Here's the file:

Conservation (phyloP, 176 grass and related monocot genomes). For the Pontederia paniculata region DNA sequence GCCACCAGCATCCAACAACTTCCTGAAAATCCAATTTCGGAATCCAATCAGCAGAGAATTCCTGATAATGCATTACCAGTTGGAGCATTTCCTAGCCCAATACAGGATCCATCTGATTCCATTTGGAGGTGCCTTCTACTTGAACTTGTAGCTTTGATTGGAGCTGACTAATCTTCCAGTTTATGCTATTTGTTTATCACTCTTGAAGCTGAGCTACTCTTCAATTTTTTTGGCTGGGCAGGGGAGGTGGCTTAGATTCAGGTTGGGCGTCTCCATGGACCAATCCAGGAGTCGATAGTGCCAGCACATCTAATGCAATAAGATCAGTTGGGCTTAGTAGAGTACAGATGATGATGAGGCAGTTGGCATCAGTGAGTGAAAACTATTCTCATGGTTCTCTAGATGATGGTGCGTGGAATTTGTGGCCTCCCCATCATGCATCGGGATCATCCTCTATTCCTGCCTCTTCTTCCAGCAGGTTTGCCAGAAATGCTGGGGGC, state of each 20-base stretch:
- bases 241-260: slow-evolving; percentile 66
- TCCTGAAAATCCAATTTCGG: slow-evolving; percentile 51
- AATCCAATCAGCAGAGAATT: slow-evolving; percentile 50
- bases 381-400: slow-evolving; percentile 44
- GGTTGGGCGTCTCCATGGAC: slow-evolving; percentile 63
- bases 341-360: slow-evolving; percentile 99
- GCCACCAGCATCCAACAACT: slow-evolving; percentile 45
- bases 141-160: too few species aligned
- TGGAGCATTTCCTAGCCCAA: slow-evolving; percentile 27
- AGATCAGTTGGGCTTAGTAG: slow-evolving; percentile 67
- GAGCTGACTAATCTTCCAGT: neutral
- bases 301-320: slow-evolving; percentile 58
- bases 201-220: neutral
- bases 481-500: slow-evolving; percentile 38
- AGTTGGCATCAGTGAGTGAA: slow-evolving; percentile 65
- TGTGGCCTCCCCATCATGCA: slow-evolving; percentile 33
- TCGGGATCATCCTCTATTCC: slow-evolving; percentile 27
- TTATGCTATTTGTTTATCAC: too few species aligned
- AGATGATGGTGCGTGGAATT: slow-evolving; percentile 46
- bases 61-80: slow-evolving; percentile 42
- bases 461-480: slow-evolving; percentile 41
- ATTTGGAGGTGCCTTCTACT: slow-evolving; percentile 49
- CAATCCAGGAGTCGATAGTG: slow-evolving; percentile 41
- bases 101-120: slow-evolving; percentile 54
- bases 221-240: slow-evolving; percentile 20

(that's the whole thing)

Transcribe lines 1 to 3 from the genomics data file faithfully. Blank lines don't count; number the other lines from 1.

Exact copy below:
Conservation (phyloP, 176 grass and related monocot genomes). For the Pontederia paniculata region DNA sequence GCCACCAGCATCCAACAACTTCCTGAAAATCCAATTTCGGAATCCAATCAGCAGAGAATTCCTGATAATGCATTACCAGTTGGAGCATTTCCTAGCCCAATACAGGATCCATCTGATTCCATTTGGAGGTGCCTTCTACTTGAACTTGTAGCTTTGATTGGAGCTGACTAATCTTCCAGTTTATGCTATTTGTTTATCACTCTTGAAGCTGAGCTACTCTTCAATTTTTTTGGCTGGGCAGGGGAGGTGGCTTAGATTCAGGTTGGGCGTCTCCATGGACCAATCCAGGAGTCGATAGTGCCAGCACATCTAATGCAATAAGATCAGTTGGGCTTAGTAGAGTACAGATGATGATGAGGCAGTTGGCATCAGTGAGTGAAAACTATTCTCATGGTTCTCTAGATGATGGTGCGTGGAATTTGTGGCCTCCCCATCATGCATCGGGATCATCCTCTATTCCTGCCTCTTCTTCCAGCAGGTTTGCCAGAAATGCTGGGGGC, state of each 20-base stretch:
- bases 241-260: slow-evolving; percentile 66
- TCCTGAAAATCCAATTTCGG: slow-evolving; percentile 51